Infection Control Today

APR 2015

ICT delivers to infection preventionists & their colleagues in the operating room, sterile processing/central sterile, environmental services & materials management, timely & relevant news, trends & information impacting the profession & the industry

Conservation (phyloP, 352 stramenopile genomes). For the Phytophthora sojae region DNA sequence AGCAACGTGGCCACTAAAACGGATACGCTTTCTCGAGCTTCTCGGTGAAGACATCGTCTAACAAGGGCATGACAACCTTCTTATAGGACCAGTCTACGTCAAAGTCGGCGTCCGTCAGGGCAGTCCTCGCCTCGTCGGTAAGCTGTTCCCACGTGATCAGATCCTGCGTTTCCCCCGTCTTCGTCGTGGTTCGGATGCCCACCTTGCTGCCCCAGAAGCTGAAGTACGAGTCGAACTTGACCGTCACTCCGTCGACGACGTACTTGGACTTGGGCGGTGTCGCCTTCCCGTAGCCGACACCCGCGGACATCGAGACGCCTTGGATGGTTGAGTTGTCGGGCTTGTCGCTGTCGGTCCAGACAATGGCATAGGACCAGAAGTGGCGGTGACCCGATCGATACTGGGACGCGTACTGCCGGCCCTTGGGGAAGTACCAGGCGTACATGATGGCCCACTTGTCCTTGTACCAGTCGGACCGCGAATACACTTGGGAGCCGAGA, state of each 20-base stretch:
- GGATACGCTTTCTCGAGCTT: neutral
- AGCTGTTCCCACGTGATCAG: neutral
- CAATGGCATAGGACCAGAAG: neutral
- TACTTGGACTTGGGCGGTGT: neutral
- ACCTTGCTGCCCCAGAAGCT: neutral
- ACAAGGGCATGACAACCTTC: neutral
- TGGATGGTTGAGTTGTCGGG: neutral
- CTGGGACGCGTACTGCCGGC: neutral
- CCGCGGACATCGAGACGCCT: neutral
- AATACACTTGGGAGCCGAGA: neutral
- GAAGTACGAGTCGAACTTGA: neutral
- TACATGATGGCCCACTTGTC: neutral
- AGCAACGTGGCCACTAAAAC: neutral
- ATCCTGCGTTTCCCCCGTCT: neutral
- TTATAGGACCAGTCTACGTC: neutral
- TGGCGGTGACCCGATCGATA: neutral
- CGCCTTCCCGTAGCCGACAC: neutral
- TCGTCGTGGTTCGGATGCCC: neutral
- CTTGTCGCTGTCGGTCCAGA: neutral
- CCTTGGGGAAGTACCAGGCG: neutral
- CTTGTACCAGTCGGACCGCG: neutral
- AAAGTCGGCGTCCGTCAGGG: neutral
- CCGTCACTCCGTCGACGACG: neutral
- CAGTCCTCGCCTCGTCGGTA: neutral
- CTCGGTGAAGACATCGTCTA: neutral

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Page 16 of 36 16 ICT | April 2015 Evidence-Based Practice Drives Improvement Front row: Esther Atwood, AVH vice president of patient care services and chief nursing offi cer; Diane Lang, AVH infection preventionist; Renee Mackenzie, AVH clinical pharmacist; Gwyn Weil, AVH director of quality; Sheila Fine. Back row: Russ Livingston, chairman of the AVH board of directors; Margaret Meals, MD, AVH chief medical offi cer; Milissa Hammers, nurse manager of AVH Orthopedics; Karen Feinstein, president and CEO of Jewish Healthcare Foundation; and Milton Fine, chairman and president of The Fine Foundation. Photo by Renee Rosensteel By Kelly M. Pyrek T eamwork and a multi-modal approach to infection prevention and control were the driving forces behind positive change and improved patient outcomes at several institutions that were honored in late 2014 by the Fine Foundation and the Jewish Healthcare Foundation (JHF). The Fine Awards for Teamwork Excellence in Health Care recognized frontline workers in the greater Pittsburgh, Pa. area who elevate and disseminate best practices in infection control — a quality measure that inf uences whether providers receive incentive payments or incur penalties from the Centers for Medicare and Medicaid Services (CMS). "Infection control prevents unnecessary pain, expense and death," says Milton Fine, chairman of the Fine Foundation. "Working together with the energy, the creativity and the enthusiasm that we celebrate, we can reach clarity, sanity and effectiveness in our healthcare." "The recent Ebola outbreak in Africa, and isolated cases in the U.S.," says JHF president and CEO Karen Wolk Feinstein, PhD, "has raised public awareness of the need to control infection, but this certainly is not a new issue — healthcare-associated infections (HAIs) have been a major threat to patient safety since there was healthcare. We do, however, know that most HAIs can be prevented through strict adherence to evidence-based practices — Progress has been made in HAI prevention; but there is still much room for improvement." Fine Awards winners, chosen by a national panel of experts, were required to demonstrate evidence of sustainable quality improvement. Let's take a look at the initiatives of three winners in the infection prevention category. ALLEGHENY HEALTH NETWORK/ALLEGHENY VALLEY HOSPITAL The Platinum Award winner is Allegheny Health Network/Allegheny Valley Hospital for their initiative, "Eliminating Hospital-Acquired Clostridium diff cile Infections." Allegheny Valley Hospital (AVH) in Natrona Heights, Pa. is a 228-bed hospital that serves as an inpatient facility and offers a broad spectrum of programs, including medical and surgical services, inpatient psychiatric care and geriatric psychiatric care, cardiology, orthopedics and cancer care. It is part of the group of Allegheny Health Network of hospitals. Gwyn Weil, RN, BSN, director of medical staff performance improvement for Allegheny Valley Hospital and Allegheny Health Network, describes the scope of her institution's challenges regarding C. diff cile infections: "Clostridium diff cile infection (CDI) is one of the most common hospital-acquired infections and has been steadily on the rise over the last decade based on the CDC statistics. As a result of this national trend and our own increase in the CDI rate to 15.6 in f scal year 2009, AVH identif ed CDI prevention as a priority quality objective and ramped up efforts, starting with the assembly of a multidisciplinary team to lead efforts to reduce/eliminate the risk and incidence of CDI. There is a high volume of high-risk and/or immuno-suppressed patients from our cancer program and our SNF population. Additionally, there was no team effort focused on the CDI problem."

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